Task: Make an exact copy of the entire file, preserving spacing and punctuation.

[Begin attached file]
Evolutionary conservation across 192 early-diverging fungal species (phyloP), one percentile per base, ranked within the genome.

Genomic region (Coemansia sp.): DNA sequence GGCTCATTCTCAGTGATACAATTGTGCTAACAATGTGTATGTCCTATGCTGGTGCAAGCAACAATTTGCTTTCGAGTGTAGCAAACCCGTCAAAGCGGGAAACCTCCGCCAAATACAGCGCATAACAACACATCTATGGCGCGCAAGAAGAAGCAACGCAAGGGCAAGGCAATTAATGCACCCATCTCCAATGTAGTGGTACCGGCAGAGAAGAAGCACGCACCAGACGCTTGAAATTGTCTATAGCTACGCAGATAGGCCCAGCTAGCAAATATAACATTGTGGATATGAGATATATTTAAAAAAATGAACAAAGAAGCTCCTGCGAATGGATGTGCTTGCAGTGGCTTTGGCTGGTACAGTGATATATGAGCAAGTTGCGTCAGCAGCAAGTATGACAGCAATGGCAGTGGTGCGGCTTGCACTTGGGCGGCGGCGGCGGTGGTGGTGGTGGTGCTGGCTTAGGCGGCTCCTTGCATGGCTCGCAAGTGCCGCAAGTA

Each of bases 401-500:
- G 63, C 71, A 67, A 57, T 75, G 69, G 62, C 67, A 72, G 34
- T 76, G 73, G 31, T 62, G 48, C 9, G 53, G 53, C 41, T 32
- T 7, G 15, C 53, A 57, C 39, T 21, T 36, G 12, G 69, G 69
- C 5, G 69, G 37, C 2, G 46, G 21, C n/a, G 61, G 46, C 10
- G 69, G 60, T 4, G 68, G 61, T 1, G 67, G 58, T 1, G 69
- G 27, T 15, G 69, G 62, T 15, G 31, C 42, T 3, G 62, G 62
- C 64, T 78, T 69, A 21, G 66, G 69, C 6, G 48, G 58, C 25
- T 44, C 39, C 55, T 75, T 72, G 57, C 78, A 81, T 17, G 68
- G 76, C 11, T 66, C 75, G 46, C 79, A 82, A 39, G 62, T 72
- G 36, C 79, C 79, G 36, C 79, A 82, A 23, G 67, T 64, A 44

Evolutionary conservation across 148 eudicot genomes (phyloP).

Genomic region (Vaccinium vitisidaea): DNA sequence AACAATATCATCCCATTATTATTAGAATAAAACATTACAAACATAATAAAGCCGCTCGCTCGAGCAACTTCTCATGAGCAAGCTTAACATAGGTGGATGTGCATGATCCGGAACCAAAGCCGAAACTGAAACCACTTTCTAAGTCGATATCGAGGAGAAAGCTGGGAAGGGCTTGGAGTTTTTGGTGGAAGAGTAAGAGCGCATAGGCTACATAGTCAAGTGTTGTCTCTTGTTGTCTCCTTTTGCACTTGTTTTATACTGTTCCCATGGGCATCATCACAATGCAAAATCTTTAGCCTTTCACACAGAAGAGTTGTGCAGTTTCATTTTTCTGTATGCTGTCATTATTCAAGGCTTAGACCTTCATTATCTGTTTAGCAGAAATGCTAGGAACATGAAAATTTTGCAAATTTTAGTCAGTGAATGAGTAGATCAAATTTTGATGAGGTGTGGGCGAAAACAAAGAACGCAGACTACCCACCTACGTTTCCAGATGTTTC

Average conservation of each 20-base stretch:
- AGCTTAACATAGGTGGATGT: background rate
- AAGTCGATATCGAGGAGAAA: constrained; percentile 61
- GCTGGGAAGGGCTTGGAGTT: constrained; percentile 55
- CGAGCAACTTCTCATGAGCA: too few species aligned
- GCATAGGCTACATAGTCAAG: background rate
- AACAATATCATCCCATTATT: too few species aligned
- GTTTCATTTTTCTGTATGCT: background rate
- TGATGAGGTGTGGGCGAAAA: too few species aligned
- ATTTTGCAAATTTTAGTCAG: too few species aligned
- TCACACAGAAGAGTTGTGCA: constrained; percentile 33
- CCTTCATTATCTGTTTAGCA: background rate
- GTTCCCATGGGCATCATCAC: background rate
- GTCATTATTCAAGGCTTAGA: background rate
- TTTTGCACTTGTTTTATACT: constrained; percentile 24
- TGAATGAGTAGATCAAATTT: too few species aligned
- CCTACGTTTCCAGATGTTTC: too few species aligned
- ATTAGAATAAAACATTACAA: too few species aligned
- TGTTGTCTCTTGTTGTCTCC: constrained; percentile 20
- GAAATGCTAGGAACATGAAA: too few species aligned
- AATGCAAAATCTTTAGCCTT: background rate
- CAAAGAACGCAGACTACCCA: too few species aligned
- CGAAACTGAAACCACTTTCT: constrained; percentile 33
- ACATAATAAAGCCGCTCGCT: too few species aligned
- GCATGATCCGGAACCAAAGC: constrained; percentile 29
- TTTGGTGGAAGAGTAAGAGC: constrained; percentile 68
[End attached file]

Evolutionary conservation across 192 early-diverging fungal species (phyloP), one percentile per base, ranked within the genome.

Genomic region (Coemansia sp.): DNA sequence GGCTCATTCTCAGTGATACAATTGTGCTAACAATGTGTATGTCCTATGCTGGTGCAAGCAACAATTTGCTTTCGAGTGTAGCAAACCCGTCAAAGCGGGAAACCTCCGCCAAATACAGCGCATAACAACACATCTATGGCGCGCAAGAAGAAGCAACGCAAGGGCAAGGCAATTAATGCACCCATCTCCAATGTAGTGGTACCGGCAGAGAAGAAGCACGCACCAGACGCTTGAAATTGTCTATAGCTACGCAGATAGGCCCAGCTAGCAAATATAACATTGTGGATATGAGATATATTTAAAAAAATGAACAAAGAAGCTCCTGCGAATGGATGTGCTTGCAGTGGCTTTGGCTGGTACAGTGATATATGAGCAAGTTGCGTCAGCAGCAAGTATGACAGCAATGGCAGTGGTGCGGCTTGCACTTGGGCGGCGGCGGCGGTGGTGGTGGTGGTGCTGGCTTAGGCGGCTCCTTGCATGGCTCGCAAGTGCCGCAAGTA

Each of bases 401-500:
- G 63, C 71, A 67, A 57, T 75, G 69, G 62, C 67, A 72, G 34
- T 76, G 73, G 31, T 62, G 48, C 9, G 53, G 53, C 41, T 32
- T 7, G 15, C 53, A 57, C 39, T 21, T 36, G 12, G 69, G 69
- C 5, G 69, G 37, C 2, G 46, G 21, C n/a, G 61, G 46, C 10
- G 69, G 60, T 4, G 68, G 61, T 1, G 67, G 58, T 1, G 69
- G 27, T 15, G 69, G 62, T 15, G 31, C 42, T 3, G 62, G 62
- C 64, T 78, T 69, A 21, G 66, G 69, C 6, G 48, G 58, C 25
- T 44, C 39, C 55, T 75, T 72, G 57, C 78, A 81, T 17, G 68
- G 76, C 11, T 66, C 75, G 46, C 79, A 82, A 39, G 62, T 72
- G 36, C 79, C 79, G 36, C 79, A 82, A 23, G 67, T 64, A 44

Evolutionary conservation across 148 eudicot genomes (phyloP).

Genomic region (Vaccinium vitisidaea): DNA sequence AACAATATCATCCCATTATTATTAGAATAAAACATTACAAACATAATAAAGCCGCTCGCTCGAGCAACTTCTCATGAGCAAGCTTAACATAGGTGGATGTGCATGATCCGGAACCAAAGCCGAAACTGAAACCACTTTCTAAGTCGATATCGAGGAGAAAGCTGGGAAGGGCTTGGAGTTTTTGGTGGAAGAGTAAGAGCGCATAGGCTACATAGTCAAGTGTTGTCTCTTGTTGTCTCCTTTTGCACTTGTTTTATACTGTTCCCATGGGCATCATCACAATGCAAAATCTTTAGCCTTTCACACAGAAGAGTTGTGCAGTTTCATTTTTCTGTATGCTGTCATTATTCAAGGCTTAGACCTTCATTATCTGTTTAGCAGAAATGCTAGGAACATGAAAATTTTGCAAATTTTAGTCAGTGAATGAGTAGATCAAATTTTGATGAGGTGTGGGCGAAAACAAAGAACGCAGACTACCCACCTACGTTTCCAGATGTTTC

Average conservation of each 20-base stretch:
- AGCTTAACATAGGTGGATGT: background rate
- AAGTCGATATCGAGGAGAAA: constrained; percentile 61
- GCTGGGAAGGGCTTGGAGTT: constrained; percentile 55
- CGAGCAACTTCTCATGAGCA: too few species aligned
- GCATAGGCTACATAGTCAAG: background rate
- AACAATATCATCCCATTATT: too few species aligned
- GTTTCATTTTTCTGTATGCT: background rate
- TGATGAGGTGTGGGCGAAAA: too few species aligned
- ATTTTGCAAATTTTAGTCAG: too few species aligned
- TCACACAGAAGAGTTGTGCA: constrained; percentile 33
- CCTTCATTATCTGTTTAGCA: background rate
- GTTCCCATGGGCATCATCAC: background rate
- GTCATTATTCAAGGCTTAGA: background rate
- TTTTGCACTTGTTTTATACT: constrained; percentile 24
- TGAATGAGTAGATCAAATTT: too few species aligned
- CCTACGTTTCCAGATGTTTC: too few species aligned
- ATTAGAATAAAACATTACAA: too few species aligned
- TGTTGTCTCTTGTTGTCTCC: constrained; percentile 20
- GAAATGCTAGGAACATGAAA: too few species aligned
- AATGCAAAATCTTTAGCCTT: background rate
- CAAAGAACGCAGACTACCCA: too few species aligned
- CGAAACTGAAACCACTTTCT: constrained; percentile 33
- ACATAATAAAGCCGCTCGCT: too few species aligned
- GCATGATCCGGAACCAAAGC: constrained; percentile 29
- TTTGGTGGAAGAGTAAGAGC: constrained; percentile 68